Spinal tumors are found in up to 90% of patients with NF2 when the full spine is scanned by MRI (Mautner et al. 1995). In the present study, patients with NF2 who had been seen at specialty treatment centers had a significantly higher number of spinal tumors, after adjustment for the type of NF2 mutation and other covariates in a regression model. Patients with NF2 who are seen at specialty treatment centers may be more likely to have full spine MRI, which would lead to the association of specialty treatment centers with a higher number of spinal tumors. Intradural and extradural extramedullary spinal tumors in patients with NF2 are usually schwannomas or meningiomas, whereas intramedullary tumors are usually ependymomas or astrocytomas. A previous study noted that intramedullary spinal tumors were less common in NF2-affected patients with several types of NF2 mutations in the aggregate (splice-site mutations, missense mutations, or in-frame deletions) than in those with nonsense or frameshift mutations (Patronas et al. 2001). However, specific genotype-phenotype correlations were not found in that study.

Peripheral nerve tumors occur in about half of people with NF2 (Mautner et al. 1997). The prevalence of peripheral nerve tumors is significantly less in people with mild NF2 than in those with severe NF2 (Mautner et al. 1997). This is suggestive of genotype-phenotype correlations, but, prior to this study, such correlations had not been evaluated.

Spinal tumors and peripheral nerve tumors were less common in people with somatic mosaicism than in people with classical NF2 and constitutional NF2 nonsense or frameshift mutations. Each of these types of tumors was also less common in people with new unfound mutations and older age at onset of symptoms than in people in the reference group. The latter association is not a specific genotype-phenotype correlation, because patients with unfound NF2 mutations may have different types of mutations. However, it is likely that most of these patients have somatic mosaicism. A similar pattern occurs in NF2-associated cataracts, which are less common in people with somatic mosaicism or new unfound mutations and older age at onset of symptoms than in people with classical NF2 and constitutional NF2 nonsense or frameshift mutations (Baser et al. 2003).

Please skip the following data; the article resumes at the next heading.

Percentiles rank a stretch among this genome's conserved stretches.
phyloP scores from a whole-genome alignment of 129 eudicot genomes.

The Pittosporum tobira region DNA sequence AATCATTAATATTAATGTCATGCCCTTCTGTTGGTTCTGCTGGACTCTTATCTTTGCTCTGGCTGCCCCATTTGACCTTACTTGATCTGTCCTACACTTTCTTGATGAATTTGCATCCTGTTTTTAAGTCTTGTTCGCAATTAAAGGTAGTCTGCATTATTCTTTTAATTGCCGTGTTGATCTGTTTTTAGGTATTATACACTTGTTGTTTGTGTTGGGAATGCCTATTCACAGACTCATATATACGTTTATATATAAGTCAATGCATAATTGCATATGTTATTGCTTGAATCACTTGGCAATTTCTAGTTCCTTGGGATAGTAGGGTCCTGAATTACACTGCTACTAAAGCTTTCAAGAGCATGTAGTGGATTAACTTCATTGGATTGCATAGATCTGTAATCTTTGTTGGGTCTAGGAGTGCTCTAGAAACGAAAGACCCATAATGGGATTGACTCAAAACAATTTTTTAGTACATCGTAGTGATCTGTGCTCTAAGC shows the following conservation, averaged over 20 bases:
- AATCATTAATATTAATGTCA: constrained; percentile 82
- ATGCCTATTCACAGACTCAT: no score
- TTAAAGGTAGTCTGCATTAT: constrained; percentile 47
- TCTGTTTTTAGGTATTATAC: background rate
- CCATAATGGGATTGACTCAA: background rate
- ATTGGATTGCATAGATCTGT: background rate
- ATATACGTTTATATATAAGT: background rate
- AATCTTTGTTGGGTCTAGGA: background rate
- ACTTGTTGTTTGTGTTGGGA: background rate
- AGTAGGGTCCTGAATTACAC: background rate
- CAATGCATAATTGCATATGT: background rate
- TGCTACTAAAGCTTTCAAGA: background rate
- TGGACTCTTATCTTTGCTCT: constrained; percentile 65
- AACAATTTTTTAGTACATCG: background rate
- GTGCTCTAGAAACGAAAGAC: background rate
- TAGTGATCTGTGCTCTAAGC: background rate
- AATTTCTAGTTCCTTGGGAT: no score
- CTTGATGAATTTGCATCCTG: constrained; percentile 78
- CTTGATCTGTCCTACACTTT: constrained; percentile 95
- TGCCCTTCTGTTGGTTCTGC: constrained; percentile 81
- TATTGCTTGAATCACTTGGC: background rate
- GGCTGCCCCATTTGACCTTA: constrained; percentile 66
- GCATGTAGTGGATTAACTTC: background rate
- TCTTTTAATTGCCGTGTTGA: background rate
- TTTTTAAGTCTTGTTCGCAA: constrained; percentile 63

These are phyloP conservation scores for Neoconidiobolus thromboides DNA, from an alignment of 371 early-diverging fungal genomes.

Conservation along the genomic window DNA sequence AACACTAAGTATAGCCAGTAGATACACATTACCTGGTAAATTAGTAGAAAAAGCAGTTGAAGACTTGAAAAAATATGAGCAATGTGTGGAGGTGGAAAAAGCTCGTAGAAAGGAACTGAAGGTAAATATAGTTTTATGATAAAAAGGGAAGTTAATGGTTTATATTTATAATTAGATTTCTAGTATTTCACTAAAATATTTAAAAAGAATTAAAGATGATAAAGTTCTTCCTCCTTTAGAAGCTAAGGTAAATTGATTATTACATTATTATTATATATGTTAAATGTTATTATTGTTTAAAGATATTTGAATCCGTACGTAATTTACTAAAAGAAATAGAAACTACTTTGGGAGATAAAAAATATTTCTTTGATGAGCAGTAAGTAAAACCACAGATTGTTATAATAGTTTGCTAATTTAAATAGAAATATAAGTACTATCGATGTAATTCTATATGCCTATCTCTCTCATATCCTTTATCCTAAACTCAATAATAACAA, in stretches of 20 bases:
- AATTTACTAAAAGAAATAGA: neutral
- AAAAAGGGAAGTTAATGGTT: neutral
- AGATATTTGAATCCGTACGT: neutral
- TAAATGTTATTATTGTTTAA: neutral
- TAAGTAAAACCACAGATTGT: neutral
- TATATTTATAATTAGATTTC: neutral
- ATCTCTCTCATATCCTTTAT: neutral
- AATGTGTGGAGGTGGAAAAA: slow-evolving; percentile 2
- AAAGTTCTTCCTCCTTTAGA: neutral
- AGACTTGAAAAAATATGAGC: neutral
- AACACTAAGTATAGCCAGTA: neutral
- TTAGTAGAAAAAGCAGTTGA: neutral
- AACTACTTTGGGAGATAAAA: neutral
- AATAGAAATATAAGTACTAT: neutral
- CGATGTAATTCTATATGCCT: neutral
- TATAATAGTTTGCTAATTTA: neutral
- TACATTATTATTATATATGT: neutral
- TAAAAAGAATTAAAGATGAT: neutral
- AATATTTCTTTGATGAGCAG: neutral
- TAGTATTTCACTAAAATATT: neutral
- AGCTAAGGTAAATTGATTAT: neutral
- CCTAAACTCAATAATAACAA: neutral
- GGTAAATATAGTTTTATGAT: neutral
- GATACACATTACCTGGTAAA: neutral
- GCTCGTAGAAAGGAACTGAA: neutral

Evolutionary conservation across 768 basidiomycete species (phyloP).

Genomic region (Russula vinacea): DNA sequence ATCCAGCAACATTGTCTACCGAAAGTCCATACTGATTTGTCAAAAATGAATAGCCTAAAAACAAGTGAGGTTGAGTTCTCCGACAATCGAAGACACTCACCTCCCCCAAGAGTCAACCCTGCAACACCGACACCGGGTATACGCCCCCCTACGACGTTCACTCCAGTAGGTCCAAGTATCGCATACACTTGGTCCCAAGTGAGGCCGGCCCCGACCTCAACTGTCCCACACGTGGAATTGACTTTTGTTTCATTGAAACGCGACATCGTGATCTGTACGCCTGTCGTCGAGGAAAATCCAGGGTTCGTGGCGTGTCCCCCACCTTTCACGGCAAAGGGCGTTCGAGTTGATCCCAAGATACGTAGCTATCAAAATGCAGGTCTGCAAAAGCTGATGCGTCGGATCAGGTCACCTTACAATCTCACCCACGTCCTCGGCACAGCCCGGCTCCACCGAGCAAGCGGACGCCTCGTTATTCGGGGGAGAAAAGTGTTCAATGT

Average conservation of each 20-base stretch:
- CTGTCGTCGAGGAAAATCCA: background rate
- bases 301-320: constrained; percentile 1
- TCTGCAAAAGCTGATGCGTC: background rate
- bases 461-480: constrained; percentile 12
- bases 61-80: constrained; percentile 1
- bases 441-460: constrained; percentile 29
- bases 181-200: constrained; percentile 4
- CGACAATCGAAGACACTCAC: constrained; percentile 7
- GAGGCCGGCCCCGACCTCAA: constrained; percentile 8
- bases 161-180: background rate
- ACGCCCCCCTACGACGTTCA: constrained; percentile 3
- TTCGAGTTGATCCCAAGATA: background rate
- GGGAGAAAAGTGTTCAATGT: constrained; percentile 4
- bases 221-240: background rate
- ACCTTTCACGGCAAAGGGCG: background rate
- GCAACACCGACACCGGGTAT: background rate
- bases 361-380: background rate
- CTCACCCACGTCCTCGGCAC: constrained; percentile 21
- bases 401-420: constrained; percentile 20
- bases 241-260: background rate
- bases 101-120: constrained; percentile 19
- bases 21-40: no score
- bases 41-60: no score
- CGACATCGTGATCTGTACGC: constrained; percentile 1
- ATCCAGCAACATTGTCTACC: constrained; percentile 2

Somatic mosaicism occurs in an estimated 25%–30% of patients with NF2 who have new mutations (Evans et al. 1998b; Kluwe and Mautner 1998; Kluwe et al. 2003; Moyhuddin et al. 2003). The relatively low efficiency (~60%) of conventional mutation screening techniques in detecting constitutional NF2 mutations in patients with NF2 who have new mutations has been attributed to somatic mosaicism. In somatic mosaics, conventional DNA sequencing of lymphocyte DNA PCR product often fails to identify a difference from the normal sequence because the mutant allele is present at too low a level to be detected. In this study, somatic mosaics with nonsense or frameshift mutations had significantly fewer peripheral nerve tumors than did people with full constitutional NF2 nonsense or frameshift mutations.